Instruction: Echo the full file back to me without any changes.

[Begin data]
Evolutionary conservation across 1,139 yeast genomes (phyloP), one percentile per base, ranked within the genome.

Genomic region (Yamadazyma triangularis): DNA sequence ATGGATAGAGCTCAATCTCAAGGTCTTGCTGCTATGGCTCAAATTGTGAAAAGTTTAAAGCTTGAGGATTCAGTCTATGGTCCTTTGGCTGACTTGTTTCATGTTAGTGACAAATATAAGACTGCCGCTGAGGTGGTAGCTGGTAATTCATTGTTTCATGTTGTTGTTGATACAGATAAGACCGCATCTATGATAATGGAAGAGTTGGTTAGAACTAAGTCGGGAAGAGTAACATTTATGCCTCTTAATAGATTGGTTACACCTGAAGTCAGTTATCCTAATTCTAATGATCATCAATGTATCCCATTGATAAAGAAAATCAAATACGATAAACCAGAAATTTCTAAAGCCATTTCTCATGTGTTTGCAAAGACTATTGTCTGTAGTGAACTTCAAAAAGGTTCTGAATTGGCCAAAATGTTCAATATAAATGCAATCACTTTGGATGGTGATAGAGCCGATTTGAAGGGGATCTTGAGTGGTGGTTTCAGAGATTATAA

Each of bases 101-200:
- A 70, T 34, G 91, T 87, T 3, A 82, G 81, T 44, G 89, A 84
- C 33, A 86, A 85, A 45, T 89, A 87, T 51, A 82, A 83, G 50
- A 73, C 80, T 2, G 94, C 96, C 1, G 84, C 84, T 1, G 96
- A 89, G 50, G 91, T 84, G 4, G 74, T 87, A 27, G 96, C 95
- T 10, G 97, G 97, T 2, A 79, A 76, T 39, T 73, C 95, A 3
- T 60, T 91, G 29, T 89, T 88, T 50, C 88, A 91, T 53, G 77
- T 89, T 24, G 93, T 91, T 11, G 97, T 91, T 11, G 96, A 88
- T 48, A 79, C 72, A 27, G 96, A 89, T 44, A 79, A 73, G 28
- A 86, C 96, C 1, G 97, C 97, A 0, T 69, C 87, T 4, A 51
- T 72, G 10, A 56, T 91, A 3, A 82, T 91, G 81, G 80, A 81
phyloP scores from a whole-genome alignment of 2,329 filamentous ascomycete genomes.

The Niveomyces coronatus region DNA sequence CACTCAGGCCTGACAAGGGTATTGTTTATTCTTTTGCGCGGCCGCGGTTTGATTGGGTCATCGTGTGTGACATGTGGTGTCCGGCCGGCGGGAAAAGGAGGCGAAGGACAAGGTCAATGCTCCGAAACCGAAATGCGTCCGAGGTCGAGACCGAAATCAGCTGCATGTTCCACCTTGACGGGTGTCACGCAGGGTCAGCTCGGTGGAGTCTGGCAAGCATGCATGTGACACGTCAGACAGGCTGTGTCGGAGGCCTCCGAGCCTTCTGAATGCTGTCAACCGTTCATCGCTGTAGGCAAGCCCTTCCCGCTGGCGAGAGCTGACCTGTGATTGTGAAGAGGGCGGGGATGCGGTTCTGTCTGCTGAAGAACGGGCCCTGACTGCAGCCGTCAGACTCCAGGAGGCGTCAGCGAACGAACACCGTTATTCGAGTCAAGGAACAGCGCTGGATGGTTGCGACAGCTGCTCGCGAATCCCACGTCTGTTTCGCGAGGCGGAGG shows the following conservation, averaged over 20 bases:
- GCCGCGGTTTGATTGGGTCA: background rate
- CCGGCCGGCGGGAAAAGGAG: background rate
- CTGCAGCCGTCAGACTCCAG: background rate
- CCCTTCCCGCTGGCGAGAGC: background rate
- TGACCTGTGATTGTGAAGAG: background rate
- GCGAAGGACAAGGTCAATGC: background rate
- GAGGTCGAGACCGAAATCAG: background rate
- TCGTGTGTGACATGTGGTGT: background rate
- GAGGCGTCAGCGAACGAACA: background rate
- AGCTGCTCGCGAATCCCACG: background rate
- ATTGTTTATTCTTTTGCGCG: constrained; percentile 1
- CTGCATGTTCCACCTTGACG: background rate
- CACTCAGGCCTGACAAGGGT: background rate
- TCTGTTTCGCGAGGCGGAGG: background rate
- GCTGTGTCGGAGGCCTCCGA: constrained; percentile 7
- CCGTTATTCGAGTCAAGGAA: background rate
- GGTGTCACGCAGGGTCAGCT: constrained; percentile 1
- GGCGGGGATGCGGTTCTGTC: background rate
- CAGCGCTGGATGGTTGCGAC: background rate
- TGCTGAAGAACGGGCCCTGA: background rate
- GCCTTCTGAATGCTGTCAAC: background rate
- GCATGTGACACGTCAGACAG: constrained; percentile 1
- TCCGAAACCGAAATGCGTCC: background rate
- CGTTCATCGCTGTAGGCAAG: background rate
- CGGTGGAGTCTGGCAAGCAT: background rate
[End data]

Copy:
Evolutionary conservation across 1,139 yeast genomes (phyloP), one percentile per base, ranked within the genome.

Genomic region (Yamadazyma triangularis): DNA sequence ATGGATAGAGCTCAATCTCAAGGTCTTGCTGCTATGGCTCAAATTGTGAAAAGTTTAAAGCTTGAGGATTCAGTCTATGGTCCTTTGGCTGACTTGTTTCATGTTAGTGACAAATATAAGACTGCCGCTGAGGTGGTAGCTGGTAATTCATTGTTTCATGTTGTTGTTGATACAGATAAGACCGCATCTATGATAATGGAAGAGTTGGTTAGAACTAAGTCGGGAAGAGTAACATTTATGCCTCTTAATAGATTGGTTACACCTGAAGTCAGTTATCCTAATTCTAATGATCATCAATGTATCCCATTGATAAAGAAAATCAAATACGATAAACCAGAAATTTCTAAAGCCATTTCTCATGTGTTTGCAAAGACTATTGTCTGTAGTGAACTTCAAAAAGGTTCTGAATTGGCCAAAATGTTCAATATAAATGCAATCACTTTGGATGGTGATAGAGCCGATTTGAAGGGGATCTTGAGTGGTGGTTTCAGAGATTATAA

Each of bases 101-200:
- A 70, T 34, G 91, T 87, T 3, A 82, G 81, T 44, G 89, A 84
- C 33, A 86, A 85, A 45, T 89, A 87, T 51, A 82, A 83, G 50
- A 73, C 80, T 2, G 94, C 96, C 1, G 84, C 84, T 1, G 96
- A 89, G 50, G 91, T 84, G 4, G 74, T 87, A 27, G 96, C 95
- T 10, G 97, G 97, T 2, A 79, A 76, T 39, T 73, C 95, A 3
- T 60, T 91, G 29, T 89, T 88, T 50, C 88, A 91, T 53, G 77
- T 89, T 24, G 93, T 91, T 11, G 97, T 91, T 11, G 96, A 88
- T 48, A 79, C 72, A 27, G 96, A 89, T 44, A 79, A 73, G 28
- A 86, C 96, C 1, G 97, C 97, A 0, T 69, C 87, T 4, A 51
- T 72, G 10, A 56, T 91, A 3, A 82, T 91, G 81, G 80, A 81
phyloP scores from a whole-genome alignment of 2,329 filamentous ascomycete genomes.

The Niveomyces coronatus region DNA sequence CACTCAGGCCTGACAAGGGTATTGTTTATTCTTTTGCGCGGCCGCGGTTTGATTGGGTCATCGTGTGTGACATGTGGTGTCCGGCCGGCGGGAAAAGGAGGCGAAGGACAAGGTCAATGCTCCGAAACCGAAATGCGTCCGAGGTCGAGACCGAAATCAGCTGCATGTTCCACCTTGACGGGTGTCACGCAGGGTCAGCTCGGTGGAGTCTGGCAAGCATGCATGTGACACGTCAGACAGGCTGTGTCGGAGGCCTCCGAGCCTTCTGAATGCTGTCAACCGTTCATCGCTGTAGGCAAGCCCTTCCCGCTGGCGAGAGCTGACCTGTGATTGTGAAGAGGGCGGGGATGCGGTTCTGTCTGCTGAAGAACGGGCCCTGACTGCAGCCGTCAGACTCCAGGAGGCGTCAGCGAACGAACACCGTTATTCGAGTCAAGGAACAGCGCTGGATGGTTGCGACAGCTGCTCGCGAATCCCACGTCTGTTTCGCGAGGCGGAGG shows the following conservation, averaged over 20 bases:
- GCCGCGGTTTGATTGGGTCA: background rate
- CCGGCCGGCGGGAAAAGGAG: background rate
- CTGCAGCCGTCAGACTCCAG: background rate
- CCCTTCCCGCTGGCGAGAGC: background rate
- TGACCTGTGATTGTGAAGAG: background rate
- GCGAAGGACAAGGTCAATGC: background rate
- GAGGTCGAGACCGAAATCAG: background rate
- TCGTGTGTGACATGTGGTGT: background rate
- GAGGCGTCAGCGAACGAACA: background rate
- AGCTGCTCGCGAATCCCACG: background rate
- ATTGTTTATTCTTTTGCGCG: constrained; percentile 1
- CTGCATGTTCCACCTTGACG: background rate
- CACTCAGGCCTGACAAGGGT: background rate
- TCTGTTTCGCGAGGCGGAGG: background rate
- GCTGTGTCGGAGGCCTCCGA: constrained; percentile 7
- CCGTTATTCGAGTCAAGGAA: background rate
- GGTGTCACGCAGGGTCAGCT: constrained; percentile 1
- GGCGGGGATGCGGTTCTGTC: background rate
- CAGCGCTGGATGGTTGCGAC: background rate
- TGCTGAAGAACGGGCCCTGA: background rate
- GCCTTCTGAATGCTGTCAAC: background rate
- GCATGTGACACGTCAGACAG: constrained; percentile 1
- TCCGAAACCGAAATGCGTCC: background rate
- CGTTCATCGCTGTAGGCAAG: background rate
- CGGTGGAGTCTGGCAAGCAT: background rate